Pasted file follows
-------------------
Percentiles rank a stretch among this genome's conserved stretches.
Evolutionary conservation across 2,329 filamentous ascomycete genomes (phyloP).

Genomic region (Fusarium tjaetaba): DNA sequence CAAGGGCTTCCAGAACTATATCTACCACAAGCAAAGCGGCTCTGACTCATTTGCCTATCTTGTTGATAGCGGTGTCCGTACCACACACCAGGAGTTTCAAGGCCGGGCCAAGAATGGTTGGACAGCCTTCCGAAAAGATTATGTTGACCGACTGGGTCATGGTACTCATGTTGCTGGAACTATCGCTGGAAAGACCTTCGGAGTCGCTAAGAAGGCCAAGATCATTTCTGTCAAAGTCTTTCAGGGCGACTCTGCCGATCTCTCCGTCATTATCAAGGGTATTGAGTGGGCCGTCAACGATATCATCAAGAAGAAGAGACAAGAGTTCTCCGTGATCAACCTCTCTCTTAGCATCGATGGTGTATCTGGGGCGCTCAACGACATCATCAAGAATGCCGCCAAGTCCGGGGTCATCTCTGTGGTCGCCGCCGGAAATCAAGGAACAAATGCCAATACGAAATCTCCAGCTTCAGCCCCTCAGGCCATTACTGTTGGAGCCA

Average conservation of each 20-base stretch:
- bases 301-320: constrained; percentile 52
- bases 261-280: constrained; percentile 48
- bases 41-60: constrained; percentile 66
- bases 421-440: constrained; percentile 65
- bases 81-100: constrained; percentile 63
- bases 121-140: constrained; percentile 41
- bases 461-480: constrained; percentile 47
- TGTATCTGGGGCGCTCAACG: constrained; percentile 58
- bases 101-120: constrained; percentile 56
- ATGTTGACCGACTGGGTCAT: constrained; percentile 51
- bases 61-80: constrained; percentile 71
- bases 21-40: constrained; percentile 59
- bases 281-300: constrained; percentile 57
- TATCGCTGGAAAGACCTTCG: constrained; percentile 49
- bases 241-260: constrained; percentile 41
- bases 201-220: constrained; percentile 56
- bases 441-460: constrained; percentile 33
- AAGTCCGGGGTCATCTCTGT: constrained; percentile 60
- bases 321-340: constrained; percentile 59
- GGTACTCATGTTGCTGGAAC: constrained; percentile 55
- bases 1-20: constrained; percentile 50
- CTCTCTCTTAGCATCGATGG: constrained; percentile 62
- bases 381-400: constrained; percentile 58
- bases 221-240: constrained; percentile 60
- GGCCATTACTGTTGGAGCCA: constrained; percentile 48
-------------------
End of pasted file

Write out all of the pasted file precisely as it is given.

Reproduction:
Percentiles rank a stretch among this genome's conserved stretches.
Evolutionary conservation across 2,329 filamentous ascomycete genomes (phyloP).

Genomic region (Fusarium tjaetaba): DNA sequence CAAGGGCTTCCAGAACTATATCTACCACAAGCAAAGCGGCTCTGACTCATTTGCCTATCTTGTTGATAGCGGTGTCCGTACCACACACCAGGAGTTTCAAGGCCGGGCCAAGAATGGTTGGACAGCCTTCCGAAAAGATTATGTTGACCGACTGGGTCATGGTACTCATGTTGCTGGAACTATCGCTGGAAAGACCTTCGGAGTCGCTAAGAAGGCCAAGATCATTTCTGTCAAAGTCTTTCAGGGCGACTCTGCCGATCTCTCCGTCATTATCAAGGGTATTGAGTGGGCCGTCAACGATATCATCAAGAAGAAGAGACAAGAGTTCTCCGTGATCAACCTCTCTCTTAGCATCGATGGTGTATCTGGGGCGCTCAACGACATCATCAAGAATGCCGCCAAGTCCGGGGTCATCTCTGTGGTCGCCGCCGGAAATCAAGGAACAAATGCCAATACGAAATCTCCAGCTTCAGCCCCTCAGGCCATTACTGTTGGAGCCA

Average conservation of each 20-base stretch:
- bases 301-320: constrained; percentile 52
- bases 261-280: constrained; percentile 48
- bases 41-60: constrained; percentile 66
- bases 421-440: constrained; percentile 65
- bases 81-100: constrained; percentile 63
- bases 121-140: constrained; percentile 41
- bases 461-480: constrained; percentile 47
- TGTATCTGGGGCGCTCAACG: constrained; percentile 58
- bases 101-120: constrained; percentile 56
- ATGTTGACCGACTGGGTCAT: constrained; percentile 51
- bases 61-80: constrained; percentile 71
- bases 21-40: constrained; percentile 59
- bases 281-300: constrained; percentile 57
- TATCGCTGGAAAGACCTTCG: constrained; percentile 49
- bases 241-260: constrained; percentile 41
- bases 201-220: constrained; percentile 56
- bases 441-460: constrained; percentile 33
- AAGTCCGGGGTCATCTCTGT: constrained; percentile 60
- bases 321-340: constrained; percentile 59
- GGTACTCATGTTGCTGGAAC: constrained; percentile 55
- bases 1-20: constrained; percentile 50
- CTCTCTCTTAGCATCGATGG: constrained; percentile 62
- bases 381-400: constrained; percentile 58
- bases 221-240: constrained; percentile 60
- GGCCATTACTGTTGGAGCCA: constrained; percentile 48